As part of my journalism course, I need to have a Twitter, Facebook and WordPress account (hence why I am here). Which is great really – I know what’s going on with my friends, with world events from the marvellous to the mundane (Justin Bieber’s haircut, for example…) through Twitter’s power of the immediate spread of information, and then I get to comment on it all, right here on WordPress.

I wish there was some way of sending a witty statement to my colleague over there without having to open my mouth - is what this person is thinking, I bet.

Lately, I’ve been hearing so much praise for social media – it’s immediate! It’s more interactive with audiences! It’s a great research tool! It’s a great employment-seeking tool! And trust me, I’m on the social media bandwagon too –  I’ve tweeted this to the world (all 47 followers).

But one thing that really irks me about our increasing need to connect and be a part of social media is the distraction. It has taken me half an hour to type what is already on here, simply because I am also doing the following:

1. Checking and sending emails

2. Checking Facebook when I receive a notification. I am currently relying on Facebook as a means to discuss a group radio assignment, as well as gathering feedback from Facebook friends about our assignment topic.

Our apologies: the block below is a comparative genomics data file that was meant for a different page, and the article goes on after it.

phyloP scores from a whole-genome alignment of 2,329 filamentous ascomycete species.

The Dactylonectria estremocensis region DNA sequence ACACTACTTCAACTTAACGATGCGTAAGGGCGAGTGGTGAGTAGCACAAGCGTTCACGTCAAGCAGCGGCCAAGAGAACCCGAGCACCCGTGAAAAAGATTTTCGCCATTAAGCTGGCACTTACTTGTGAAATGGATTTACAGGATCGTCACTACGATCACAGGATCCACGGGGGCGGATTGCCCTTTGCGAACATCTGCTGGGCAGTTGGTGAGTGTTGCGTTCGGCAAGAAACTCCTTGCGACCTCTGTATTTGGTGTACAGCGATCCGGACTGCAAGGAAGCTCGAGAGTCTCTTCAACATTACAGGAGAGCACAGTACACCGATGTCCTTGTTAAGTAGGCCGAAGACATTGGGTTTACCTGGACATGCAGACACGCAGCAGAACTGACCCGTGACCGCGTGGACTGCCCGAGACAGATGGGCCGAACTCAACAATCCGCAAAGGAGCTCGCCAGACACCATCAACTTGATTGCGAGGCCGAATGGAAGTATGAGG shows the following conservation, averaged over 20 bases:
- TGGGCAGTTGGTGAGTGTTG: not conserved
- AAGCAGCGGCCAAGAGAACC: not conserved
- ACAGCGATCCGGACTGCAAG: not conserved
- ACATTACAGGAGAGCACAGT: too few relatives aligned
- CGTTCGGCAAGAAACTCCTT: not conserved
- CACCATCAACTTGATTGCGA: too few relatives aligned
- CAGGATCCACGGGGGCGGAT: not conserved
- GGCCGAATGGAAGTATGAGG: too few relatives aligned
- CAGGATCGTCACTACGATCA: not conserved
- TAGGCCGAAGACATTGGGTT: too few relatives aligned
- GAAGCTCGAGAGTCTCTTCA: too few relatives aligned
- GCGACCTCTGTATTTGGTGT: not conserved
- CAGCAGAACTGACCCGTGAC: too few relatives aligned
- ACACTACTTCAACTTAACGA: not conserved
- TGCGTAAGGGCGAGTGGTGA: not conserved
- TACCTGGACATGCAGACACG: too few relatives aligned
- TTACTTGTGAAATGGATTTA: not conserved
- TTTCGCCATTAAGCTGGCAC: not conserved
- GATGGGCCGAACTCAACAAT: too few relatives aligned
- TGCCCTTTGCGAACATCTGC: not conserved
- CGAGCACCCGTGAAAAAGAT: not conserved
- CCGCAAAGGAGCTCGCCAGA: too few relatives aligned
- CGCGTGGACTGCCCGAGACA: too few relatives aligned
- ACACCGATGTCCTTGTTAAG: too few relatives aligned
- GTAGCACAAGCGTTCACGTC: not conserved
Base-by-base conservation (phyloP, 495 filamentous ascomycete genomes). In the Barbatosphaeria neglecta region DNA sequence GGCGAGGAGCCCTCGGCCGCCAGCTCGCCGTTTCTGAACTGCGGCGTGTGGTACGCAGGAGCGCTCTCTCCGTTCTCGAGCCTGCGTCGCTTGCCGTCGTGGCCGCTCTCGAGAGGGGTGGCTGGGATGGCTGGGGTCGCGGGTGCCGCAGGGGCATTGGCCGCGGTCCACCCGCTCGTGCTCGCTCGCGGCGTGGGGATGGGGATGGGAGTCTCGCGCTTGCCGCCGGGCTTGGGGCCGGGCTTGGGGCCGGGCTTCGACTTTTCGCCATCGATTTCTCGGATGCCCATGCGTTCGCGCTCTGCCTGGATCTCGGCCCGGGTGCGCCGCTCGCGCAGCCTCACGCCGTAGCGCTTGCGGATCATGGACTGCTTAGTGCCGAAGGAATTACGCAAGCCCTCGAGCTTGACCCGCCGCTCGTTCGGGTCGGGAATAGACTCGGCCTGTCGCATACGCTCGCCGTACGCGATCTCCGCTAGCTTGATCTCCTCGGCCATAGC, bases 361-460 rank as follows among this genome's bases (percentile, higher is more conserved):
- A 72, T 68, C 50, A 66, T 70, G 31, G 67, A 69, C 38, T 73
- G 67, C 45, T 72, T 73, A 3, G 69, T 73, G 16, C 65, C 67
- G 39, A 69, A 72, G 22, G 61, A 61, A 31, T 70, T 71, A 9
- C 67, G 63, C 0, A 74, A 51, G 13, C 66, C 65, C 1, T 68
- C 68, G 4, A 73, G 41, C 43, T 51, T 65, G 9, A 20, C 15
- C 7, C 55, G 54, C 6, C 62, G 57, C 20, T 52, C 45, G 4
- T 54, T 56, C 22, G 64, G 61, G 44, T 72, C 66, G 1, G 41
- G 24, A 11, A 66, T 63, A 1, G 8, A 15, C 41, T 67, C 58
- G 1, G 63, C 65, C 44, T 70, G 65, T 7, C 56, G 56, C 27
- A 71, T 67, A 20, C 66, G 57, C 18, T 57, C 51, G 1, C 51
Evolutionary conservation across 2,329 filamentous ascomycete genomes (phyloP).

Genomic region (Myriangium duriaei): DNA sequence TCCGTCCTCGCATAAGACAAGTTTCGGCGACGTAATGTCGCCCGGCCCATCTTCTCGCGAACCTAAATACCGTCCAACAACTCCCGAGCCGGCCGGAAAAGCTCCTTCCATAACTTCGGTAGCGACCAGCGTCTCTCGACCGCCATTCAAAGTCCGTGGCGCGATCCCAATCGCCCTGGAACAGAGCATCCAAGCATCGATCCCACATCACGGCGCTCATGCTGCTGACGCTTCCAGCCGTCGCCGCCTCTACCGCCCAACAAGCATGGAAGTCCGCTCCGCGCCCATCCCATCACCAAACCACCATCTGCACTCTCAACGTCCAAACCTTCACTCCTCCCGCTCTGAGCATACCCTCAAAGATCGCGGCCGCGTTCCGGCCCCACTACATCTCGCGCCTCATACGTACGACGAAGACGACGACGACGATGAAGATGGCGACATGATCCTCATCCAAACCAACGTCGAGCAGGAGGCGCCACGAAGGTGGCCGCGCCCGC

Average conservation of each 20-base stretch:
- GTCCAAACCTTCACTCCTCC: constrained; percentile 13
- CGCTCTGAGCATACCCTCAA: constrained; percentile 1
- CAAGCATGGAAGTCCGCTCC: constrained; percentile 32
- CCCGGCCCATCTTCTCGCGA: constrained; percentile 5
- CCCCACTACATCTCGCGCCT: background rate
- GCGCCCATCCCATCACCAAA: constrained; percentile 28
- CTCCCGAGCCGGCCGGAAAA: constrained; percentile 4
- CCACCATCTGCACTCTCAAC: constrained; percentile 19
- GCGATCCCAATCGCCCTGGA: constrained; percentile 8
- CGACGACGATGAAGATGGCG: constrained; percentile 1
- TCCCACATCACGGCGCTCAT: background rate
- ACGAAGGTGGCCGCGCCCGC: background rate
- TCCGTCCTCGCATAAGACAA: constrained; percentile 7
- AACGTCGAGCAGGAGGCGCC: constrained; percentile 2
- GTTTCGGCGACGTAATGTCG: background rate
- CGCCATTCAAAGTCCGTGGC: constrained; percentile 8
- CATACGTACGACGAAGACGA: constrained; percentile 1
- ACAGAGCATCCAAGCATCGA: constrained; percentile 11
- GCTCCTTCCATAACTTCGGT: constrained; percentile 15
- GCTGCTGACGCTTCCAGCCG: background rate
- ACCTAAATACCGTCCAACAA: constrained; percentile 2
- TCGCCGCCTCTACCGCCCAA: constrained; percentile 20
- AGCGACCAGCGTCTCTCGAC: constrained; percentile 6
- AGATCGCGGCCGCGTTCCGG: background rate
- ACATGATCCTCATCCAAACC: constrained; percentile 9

3. Checking Twitter

4. Checking a poll I’m conducting for said radio assignment.

In the meantime, I’m also feeling guilty that I’m missing tonight’s edition of 7.30, Media Watch and Q&A, important journalism viewing of course!

But the fact is, to make it in the journalism industry nowadays, you simply MUST have all of these social media platforms, and keep up with the daily events of the world around you.

But with this reliance to constantly be in the know, how are we able to get things done?

Sarah Wilson echoes my thoughts in yesterday’s Sunday Life article. Procrastination has become a problem.

For the chronic procrastinator, sites such as Freedom and Anti-Social have been flourishing. With internet usage becoming a social norm, procrastination is also rising, and therefore, the ability to work efficiently is faltering. But this is particularly difficult when we rely on social media (the epitome of distraction) for our work.

I guess I have a fair way to go in my self-regulation practice before I become a fully fledged journalist…

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